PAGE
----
I have just wrote a big thank you note to my dear old friend who invited me & a guest (she knows I'm single) to her wedding last week. I pointed out what a classy gesture this was & how much it meant to me. I know they do not have much money. And may I add that is was the most genuine and fun wedding I have ever been to.
posted by sequin at 9:23 PM on June 27, 2009


He'll be divorced in 5 years. Go to his second wedding if you're closer then.

Jesus, I wouldn't travel 2 days for a wedding of a sibling.
posted by fourcheesemac at 5:39 AM on June 28, 2009


It was for this reason that I insisted on asking all single people if they would like to bring guests. Because it does suck to not know anyone at a wedding.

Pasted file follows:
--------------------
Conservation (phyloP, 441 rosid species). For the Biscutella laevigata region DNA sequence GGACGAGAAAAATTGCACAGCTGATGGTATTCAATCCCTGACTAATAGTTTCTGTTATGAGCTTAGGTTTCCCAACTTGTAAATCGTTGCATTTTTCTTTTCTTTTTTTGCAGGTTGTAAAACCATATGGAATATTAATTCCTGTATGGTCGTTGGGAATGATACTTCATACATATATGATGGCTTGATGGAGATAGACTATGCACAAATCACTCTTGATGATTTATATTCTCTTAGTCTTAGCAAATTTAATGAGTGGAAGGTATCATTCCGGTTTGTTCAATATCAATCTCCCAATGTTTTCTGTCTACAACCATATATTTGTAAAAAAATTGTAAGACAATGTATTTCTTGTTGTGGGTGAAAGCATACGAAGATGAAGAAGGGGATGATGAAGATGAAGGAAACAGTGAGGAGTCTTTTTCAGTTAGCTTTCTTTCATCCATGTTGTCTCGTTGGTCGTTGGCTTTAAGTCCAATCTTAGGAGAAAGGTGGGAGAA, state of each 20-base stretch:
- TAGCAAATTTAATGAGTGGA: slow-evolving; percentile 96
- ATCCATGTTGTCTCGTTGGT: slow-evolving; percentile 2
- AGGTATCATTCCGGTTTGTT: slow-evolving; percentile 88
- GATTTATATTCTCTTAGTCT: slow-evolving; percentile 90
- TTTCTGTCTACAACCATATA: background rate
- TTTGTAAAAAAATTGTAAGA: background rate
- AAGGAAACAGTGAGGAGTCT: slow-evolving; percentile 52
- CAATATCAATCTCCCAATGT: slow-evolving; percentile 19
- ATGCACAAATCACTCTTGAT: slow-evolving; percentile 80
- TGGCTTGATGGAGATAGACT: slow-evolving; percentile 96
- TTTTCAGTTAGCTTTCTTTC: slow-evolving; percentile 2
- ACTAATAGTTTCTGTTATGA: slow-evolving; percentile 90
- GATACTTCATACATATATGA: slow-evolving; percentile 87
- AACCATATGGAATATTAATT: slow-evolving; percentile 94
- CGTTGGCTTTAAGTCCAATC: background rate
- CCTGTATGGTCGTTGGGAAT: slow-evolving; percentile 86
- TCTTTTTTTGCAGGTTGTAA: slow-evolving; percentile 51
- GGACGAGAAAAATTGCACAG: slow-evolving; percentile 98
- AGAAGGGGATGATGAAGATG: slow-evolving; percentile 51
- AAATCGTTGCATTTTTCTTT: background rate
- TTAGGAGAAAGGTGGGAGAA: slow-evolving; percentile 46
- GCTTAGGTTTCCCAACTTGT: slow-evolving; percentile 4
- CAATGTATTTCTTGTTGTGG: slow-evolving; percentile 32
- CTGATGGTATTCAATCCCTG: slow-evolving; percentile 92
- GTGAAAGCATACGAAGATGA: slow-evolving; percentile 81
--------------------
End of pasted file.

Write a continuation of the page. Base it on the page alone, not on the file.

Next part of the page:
posted by jb at 6:54 AM on June 28, 2009


One dynamic that has not been mentioned, as far as I can tell, is the tit for tat of "I invite you to my wedding" and "I give you nice present for your wedding." Or am I just being too mercenary about it? I think it's a little on the asshole side of Larry to not let the OP bring a guest, particularly if they are traveling halfway around the world. He should not attend the wedding and visit the newlyweds a few months later. Give them a killer present with the money you saved by not traveling to the wedding, and they'll remember that more.
posted by computech_apolloniajames at 11:18 AM on June 28, 2009


I hear all of this "its THEIR big day" and "THEY get to decide what THEY want to do" - and while I get it, it still comes across to me a bit like Veruca Salt wanting the whole world, and now.